Eating our way through Charleston

Mark and Chloë discuss how to divide a raspberry croissant at the Farmer’s Market.

Finally, I’m wrapping up our culinary tour of Charleston and what better place to start than the Farmer’s Market, which is held Saturdays in Marion Square from April until December.

Bacon, Onion and Parmesan Pie with Fresh Strawberry and Jalapeño Soda

Not only is it a great place to stock up on fresh, local produce (we scored some of the same strawberries used by Husk for their shortcake), there are producers of locally raised meats, raw milk, eggs, homemade pastas, canned preserves, fresh flowers, and local arts and crafts.  Perhaps the biggest draw, however, is the variety of food vendors offering baked goods, sandwiches, coffee, juices and artisanal ice cream.

Dogs and children acting predictably at the Farmer’s Market

Add some live music and you get a festive atmosphere where families lay out blankets on the grass with kids and dogs to enjoy their finds.  I’m disappointed we didn’t have time to visit again this past Saturday.  We planned on leaving a little later in the day, but the weather turned bad and we had to get an earlier start.  But I can’t complain, we left Charleston a little heavier than when we arrived.

Here is a list of the other restaurants we visited:

Slightly North of Broad is part of the Maverick Southern Kitchens group that also owns our beloved Charleston Cooks kitchen store and cooking classes.  We had lunch at this self-described Lowcountry Bistro, which means an emphasis on local ingredients and an upscale interpretation of traditional dishes.  Lunch relied heavily on fresh, local produce resulting in light, flavorful dishes.

Cypress is another take on Lowcountry cuisine re-imagined, but in a more modern atmosphere.  James Beard nominated, Chef Craig Deihl composes a menu of steakhouse classics alongside a seasonal menu to highlight regional offerings.  For example, Mark had a Steak Diane with Gruyère Potato Fondue and I had a Grilled Pork Chop with Fried Mac & Cheese and Collard Greens.  We still haven’t decided which was best yet (I think maybe the pork chop).

Five Loaves is the hidden gem of the bunch, located in a neighborhood in the northern section of downtown.  It was a mile and half walk each way, but we visited three times during our two-week stay.  From soups and sandwiches at lunch to the pasta and risotto with fresh seafood at dinner, every dish is creative and tastes wholesome and fresh and that’s because most are made in-house daily or sourced from local purveyors.  All of this for what it would cost to eat at a casual chain restaurant.  Even more amazing, on Wednesdays and Saturdays, they have half-priced wine nights.  We couldn’t afford not to eat there!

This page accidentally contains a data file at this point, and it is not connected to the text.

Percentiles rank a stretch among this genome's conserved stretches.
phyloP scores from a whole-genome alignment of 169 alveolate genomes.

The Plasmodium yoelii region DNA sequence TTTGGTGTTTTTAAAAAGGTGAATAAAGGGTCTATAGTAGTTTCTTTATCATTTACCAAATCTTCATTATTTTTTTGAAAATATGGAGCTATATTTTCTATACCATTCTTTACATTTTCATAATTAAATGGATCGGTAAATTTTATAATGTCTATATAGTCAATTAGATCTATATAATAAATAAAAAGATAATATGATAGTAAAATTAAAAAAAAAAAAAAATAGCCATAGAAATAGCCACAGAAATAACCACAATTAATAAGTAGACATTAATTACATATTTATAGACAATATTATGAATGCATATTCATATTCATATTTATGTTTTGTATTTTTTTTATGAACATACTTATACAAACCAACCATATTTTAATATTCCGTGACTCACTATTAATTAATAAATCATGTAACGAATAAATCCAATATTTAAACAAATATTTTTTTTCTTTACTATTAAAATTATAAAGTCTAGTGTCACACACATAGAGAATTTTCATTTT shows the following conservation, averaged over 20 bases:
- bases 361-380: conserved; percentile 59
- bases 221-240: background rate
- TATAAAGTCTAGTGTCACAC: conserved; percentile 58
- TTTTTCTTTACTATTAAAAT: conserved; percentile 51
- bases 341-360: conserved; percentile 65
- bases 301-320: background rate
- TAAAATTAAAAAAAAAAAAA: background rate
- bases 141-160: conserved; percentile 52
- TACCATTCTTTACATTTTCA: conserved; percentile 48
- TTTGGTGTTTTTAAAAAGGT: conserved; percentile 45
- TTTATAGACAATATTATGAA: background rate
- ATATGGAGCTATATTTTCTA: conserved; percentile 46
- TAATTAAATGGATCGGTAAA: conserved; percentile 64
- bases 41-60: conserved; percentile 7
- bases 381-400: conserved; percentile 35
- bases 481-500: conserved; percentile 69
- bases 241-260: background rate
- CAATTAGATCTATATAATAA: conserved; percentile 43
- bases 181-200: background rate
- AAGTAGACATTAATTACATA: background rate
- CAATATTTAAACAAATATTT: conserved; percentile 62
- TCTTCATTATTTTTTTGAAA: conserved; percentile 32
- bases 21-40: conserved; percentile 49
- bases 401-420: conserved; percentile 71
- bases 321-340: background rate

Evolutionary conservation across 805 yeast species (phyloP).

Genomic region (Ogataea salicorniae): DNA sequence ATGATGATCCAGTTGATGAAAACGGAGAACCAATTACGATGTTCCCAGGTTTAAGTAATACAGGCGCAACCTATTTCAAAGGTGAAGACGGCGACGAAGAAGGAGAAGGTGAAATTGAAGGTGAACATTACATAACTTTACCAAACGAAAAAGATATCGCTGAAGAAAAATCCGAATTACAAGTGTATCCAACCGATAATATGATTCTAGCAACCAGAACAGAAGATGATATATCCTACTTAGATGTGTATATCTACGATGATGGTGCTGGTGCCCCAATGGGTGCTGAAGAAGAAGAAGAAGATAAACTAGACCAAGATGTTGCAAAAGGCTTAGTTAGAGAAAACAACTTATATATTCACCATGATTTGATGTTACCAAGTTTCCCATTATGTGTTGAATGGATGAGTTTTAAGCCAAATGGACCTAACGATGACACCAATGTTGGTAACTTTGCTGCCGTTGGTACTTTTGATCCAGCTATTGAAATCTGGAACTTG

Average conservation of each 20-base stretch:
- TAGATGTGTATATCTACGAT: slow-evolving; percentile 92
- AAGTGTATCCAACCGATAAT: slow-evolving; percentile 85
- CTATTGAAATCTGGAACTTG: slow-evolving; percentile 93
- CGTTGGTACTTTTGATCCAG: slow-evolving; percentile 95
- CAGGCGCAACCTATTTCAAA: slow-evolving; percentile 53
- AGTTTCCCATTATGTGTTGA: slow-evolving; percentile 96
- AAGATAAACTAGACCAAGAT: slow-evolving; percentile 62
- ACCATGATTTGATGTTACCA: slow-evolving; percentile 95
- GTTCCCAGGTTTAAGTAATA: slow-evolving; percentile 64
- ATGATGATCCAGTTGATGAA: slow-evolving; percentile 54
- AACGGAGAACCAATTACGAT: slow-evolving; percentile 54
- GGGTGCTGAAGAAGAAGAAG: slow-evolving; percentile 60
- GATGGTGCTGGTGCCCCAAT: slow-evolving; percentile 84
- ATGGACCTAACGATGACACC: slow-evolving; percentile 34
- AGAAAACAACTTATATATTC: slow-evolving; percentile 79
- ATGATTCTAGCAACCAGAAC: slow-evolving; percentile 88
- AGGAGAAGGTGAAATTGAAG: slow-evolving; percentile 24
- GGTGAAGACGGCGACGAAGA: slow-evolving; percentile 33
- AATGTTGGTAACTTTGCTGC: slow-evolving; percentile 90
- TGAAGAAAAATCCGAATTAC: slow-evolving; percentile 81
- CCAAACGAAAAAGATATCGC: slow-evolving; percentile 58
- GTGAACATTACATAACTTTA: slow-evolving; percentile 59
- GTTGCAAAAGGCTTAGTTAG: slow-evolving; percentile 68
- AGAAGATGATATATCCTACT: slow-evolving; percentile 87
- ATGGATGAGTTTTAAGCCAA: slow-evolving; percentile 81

WildFlour Pastry  of “Sticky Bun Sunday” fame, is just around the corner from Five Loaves.  Enough said.

Bull Street Gourmet and Market is located oddly enough on King Street (I understand there are other locations), and is a counter service café with a small gourmet market.  We split a sandwich there one day, which was delicious, but I felt it was important to mention that you can purchase from their excellent selection of craft beers and wine at liquor store prices, then enjoy in the dining area with one of the always-yummy-sounding lunch or dinner specials.  A tremendous value for good food and drink, whether you find yourself in the heart of downtown or they deliver!

Not a very good shot of us with our desserts at Husk, but what can you expect when the drunk lady offers to take your picture?

We did not even begin to scratch the surface of wonderful dining options in Charleston, although it seemed like we were constantly eating (and I have the pictures to prove it).  We never had time in our previous visits to really explore all the city has to offer and I was overwhelmed by the number and diversity of outstanding restaurants.  That’s a high quality problem.


6 thoughts on “Eating our way through Charleston

    • Hot dogs are good summertime fare, I could go for that. We are experiencing a little post-Charleston depression and probably won’t be eating out again for awhile, but at least I still have Mark to cook for me.

    • No, I did find a donut shop that was known for unusual flavors, but we didn’t make it there and I don’t think they had a truck. You watching Food Network again?

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